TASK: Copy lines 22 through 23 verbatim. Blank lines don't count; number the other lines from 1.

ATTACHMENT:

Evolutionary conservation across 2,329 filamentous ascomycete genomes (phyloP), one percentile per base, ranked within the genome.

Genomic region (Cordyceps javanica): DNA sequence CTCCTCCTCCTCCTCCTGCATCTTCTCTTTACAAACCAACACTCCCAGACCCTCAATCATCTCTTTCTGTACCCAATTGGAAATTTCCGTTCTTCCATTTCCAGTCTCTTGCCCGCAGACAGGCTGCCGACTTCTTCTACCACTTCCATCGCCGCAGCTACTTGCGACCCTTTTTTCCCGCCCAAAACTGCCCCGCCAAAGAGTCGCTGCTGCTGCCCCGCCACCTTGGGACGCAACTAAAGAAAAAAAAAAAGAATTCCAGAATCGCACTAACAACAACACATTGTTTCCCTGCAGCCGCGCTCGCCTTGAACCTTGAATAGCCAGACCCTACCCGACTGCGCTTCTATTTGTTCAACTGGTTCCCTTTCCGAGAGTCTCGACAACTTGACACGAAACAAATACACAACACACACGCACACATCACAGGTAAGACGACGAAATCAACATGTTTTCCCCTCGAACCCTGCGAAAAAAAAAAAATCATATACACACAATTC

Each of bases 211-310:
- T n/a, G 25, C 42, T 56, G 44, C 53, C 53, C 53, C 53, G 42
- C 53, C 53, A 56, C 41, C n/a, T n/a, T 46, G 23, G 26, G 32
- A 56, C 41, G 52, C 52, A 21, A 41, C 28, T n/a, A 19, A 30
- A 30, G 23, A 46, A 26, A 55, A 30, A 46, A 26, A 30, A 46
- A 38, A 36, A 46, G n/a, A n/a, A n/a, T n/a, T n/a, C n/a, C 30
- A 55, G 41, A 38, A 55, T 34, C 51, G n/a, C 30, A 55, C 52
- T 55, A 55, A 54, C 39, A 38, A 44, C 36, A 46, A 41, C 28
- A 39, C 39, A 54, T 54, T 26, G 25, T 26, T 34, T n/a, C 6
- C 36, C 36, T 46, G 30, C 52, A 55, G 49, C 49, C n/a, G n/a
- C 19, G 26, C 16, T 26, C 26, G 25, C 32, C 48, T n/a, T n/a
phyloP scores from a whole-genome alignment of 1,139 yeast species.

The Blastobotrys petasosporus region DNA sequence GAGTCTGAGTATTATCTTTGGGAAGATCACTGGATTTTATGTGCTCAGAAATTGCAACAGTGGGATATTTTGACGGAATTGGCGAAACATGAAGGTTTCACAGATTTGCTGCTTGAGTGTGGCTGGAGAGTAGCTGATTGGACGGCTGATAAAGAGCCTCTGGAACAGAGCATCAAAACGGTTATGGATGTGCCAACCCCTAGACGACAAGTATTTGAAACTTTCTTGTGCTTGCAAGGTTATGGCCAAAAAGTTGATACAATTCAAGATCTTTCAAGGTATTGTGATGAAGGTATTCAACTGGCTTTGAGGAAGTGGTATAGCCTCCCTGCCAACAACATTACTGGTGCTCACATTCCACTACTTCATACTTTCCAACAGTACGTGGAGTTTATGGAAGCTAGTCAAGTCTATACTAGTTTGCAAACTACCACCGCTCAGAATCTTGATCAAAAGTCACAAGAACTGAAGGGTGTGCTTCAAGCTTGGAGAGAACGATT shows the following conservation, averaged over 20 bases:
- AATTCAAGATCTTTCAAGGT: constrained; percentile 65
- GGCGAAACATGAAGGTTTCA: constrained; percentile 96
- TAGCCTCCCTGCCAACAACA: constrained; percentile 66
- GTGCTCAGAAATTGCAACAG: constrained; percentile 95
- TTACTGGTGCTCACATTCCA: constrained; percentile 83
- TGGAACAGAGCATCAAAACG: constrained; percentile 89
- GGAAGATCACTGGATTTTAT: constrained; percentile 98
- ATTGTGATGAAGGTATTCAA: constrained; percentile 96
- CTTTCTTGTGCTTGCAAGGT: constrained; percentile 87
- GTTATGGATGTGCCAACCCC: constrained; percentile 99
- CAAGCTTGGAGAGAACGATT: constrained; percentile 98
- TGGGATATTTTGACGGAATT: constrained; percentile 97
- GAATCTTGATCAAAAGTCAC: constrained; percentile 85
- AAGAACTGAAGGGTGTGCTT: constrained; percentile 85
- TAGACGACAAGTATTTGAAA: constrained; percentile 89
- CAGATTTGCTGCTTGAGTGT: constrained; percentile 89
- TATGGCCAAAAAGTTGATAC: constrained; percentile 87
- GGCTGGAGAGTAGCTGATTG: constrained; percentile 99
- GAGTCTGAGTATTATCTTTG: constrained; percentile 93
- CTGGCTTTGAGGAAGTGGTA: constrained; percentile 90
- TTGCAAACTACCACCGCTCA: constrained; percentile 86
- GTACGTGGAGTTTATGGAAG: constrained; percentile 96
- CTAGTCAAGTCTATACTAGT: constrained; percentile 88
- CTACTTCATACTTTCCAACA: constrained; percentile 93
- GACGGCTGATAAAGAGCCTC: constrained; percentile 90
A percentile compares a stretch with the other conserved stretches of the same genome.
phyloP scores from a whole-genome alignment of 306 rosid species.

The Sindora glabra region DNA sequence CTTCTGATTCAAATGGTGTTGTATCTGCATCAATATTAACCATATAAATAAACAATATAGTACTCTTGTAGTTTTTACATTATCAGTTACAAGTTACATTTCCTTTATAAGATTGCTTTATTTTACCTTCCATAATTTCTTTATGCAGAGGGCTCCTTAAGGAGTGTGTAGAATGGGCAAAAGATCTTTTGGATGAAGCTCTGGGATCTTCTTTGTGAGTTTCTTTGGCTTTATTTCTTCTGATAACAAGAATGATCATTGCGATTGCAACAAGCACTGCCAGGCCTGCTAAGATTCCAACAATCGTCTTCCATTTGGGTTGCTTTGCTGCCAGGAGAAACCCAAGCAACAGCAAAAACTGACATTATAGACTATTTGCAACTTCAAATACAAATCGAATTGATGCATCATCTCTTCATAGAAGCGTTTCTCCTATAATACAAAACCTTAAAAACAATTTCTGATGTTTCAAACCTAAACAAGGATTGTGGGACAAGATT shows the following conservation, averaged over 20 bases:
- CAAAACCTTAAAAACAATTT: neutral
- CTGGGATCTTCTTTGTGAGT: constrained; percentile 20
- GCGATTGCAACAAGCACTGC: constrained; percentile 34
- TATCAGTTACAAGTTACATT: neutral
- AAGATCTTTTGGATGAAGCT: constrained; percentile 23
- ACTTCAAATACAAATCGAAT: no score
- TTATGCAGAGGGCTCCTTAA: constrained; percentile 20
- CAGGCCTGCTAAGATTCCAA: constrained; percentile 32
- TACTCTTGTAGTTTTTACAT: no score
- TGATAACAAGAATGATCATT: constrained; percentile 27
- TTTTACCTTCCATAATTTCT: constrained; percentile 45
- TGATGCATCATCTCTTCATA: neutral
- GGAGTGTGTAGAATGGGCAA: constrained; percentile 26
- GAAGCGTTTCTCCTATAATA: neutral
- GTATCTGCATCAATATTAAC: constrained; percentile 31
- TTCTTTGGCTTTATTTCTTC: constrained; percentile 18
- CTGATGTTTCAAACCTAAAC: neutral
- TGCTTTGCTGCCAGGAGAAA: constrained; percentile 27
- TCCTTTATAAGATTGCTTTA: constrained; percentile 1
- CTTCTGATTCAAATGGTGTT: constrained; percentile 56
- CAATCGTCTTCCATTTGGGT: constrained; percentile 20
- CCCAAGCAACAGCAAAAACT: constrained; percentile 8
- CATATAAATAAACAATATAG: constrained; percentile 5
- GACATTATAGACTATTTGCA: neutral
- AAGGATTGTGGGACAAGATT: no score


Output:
- GGAAGATCACTGGATTTTAT: constrained; percentile 98
- ATTGTGATGAAGGTATTCAA: constrained; percentile 96